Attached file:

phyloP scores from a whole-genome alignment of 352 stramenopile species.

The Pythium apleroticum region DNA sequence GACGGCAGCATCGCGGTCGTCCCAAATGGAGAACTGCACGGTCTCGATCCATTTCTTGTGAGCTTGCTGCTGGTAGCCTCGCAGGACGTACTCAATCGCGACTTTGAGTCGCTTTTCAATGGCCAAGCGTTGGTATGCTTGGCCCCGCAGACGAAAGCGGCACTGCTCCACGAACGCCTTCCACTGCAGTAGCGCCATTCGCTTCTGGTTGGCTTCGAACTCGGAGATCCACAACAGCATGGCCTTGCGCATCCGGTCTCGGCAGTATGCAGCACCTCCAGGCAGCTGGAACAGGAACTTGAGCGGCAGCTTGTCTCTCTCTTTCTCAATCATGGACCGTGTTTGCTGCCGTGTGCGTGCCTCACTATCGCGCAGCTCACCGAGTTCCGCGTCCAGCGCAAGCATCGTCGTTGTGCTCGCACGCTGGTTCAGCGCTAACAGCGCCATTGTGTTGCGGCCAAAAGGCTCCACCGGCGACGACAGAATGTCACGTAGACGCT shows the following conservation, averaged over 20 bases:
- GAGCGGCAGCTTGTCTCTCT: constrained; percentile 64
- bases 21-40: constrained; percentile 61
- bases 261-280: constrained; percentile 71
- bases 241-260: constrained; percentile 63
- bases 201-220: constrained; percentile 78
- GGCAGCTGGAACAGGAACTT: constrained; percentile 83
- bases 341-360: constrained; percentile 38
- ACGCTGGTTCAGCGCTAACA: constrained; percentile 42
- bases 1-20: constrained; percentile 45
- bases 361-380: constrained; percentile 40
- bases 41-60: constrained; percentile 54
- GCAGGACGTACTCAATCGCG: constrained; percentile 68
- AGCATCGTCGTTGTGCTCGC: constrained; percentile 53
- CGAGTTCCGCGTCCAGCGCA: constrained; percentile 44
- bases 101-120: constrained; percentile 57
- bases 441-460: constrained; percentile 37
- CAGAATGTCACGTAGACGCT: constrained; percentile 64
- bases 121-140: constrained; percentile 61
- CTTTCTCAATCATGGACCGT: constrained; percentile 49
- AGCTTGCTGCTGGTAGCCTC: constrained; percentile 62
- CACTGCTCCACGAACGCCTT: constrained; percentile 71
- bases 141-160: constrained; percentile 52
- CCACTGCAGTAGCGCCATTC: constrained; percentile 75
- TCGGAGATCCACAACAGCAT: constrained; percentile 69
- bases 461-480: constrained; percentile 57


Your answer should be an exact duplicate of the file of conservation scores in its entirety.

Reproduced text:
phyloP scores from a whole-genome alignment of 352 stramenopile species.

The Pythium apleroticum region DNA sequence GACGGCAGCATCGCGGTCGTCCCAAATGGAGAACTGCACGGTCTCGATCCATTTCTTGTGAGCTTGCTGCTGGTAGCCTCGCAGGACGTACTCAATCGCGACTTTGAGTCGCTTTTCAATGGCCAAGCGTTGGTATGCTTGGCCCCGCAGACGAAAGCGGCACTGCTCCACGAACGCCTTCCACTGCAGTAGCGCCATTCGCTTCTGGTTGGCTTCGAACTCGGAGATCCACAACAGCATGGCCTTGCGCATCCGGTCTCGGCAGTATGCAGCACCTCCAGGCAGCTGGAACAGGAACTTGAGCGGCAGCTTGTCTCTCTCTTTCTCAATCATGGACCGTGTTTGCTGCCGTGTGCGTGCCTCACTATCGCGCAGCTCACCGAGTTCCGCGTCCAGCGCAAGCATCGTCGTTGTGCTCGCACGCTGGTTCAGCGCTAACAGCGCCATTGTGTTGCGGCCAAAAGGCTCCACCGGCGACGACAGAATGTCACGTAGACGCT shows the following conservation, averaged over 20 bases:
- GAGCGGCAGCTTGTCTCTCT: constrained; percentile 64
- bases 21-40: constrained; percentile 61
- bases 261-280: constrained; percentile 71
- bases 241-260: constrained; percentile 63
- bases 201-220: constrained; percentile 78
- GGCAGCTGGAACAGGAACTT: constrained; percentile 83
- bases 341-360: constrained; percentile 38
- ACGCTGGTTCAGCGCTAACA: constrained; percentile 42
- bases 1-20: constrained; percentile 45
- bases 361-380: constrained; percentile 40
- bases 41-60: constrained; percentile 54
- GCAGGACGTACTCAATCGCG: constrained; percentile 68
- AGCATCGTCGTTGTGCTCGC: constrained; percentile 53
- CGAGTTCCGCGTCCAGCGCA: constrained; percentile 44
- bases 101-120: constrained; percentile 57
- bases 441-460: constrained; percentile 37
- CAGAATGTCACGTAGACGCT: constrained; percentile 64
- bases 121-140: constrained; percentile 61
- CTTTCTCAATCATGGACCGT: constrained; percentile 49
- AGCTTGCTGCTGGTAGCCTC: constrained; percentile 62
- CACTGCTCCACGAACGCCTT: constrained; percentile 71
- bases 141-160: constrained; percentile 52
- CCACTGCAGTAGCGCCATTC: constrained; percentile 75
- TCGGAGATCCACAACAGCAT: constrained; percentile 69
- bases 461-480: constrained; percentile 57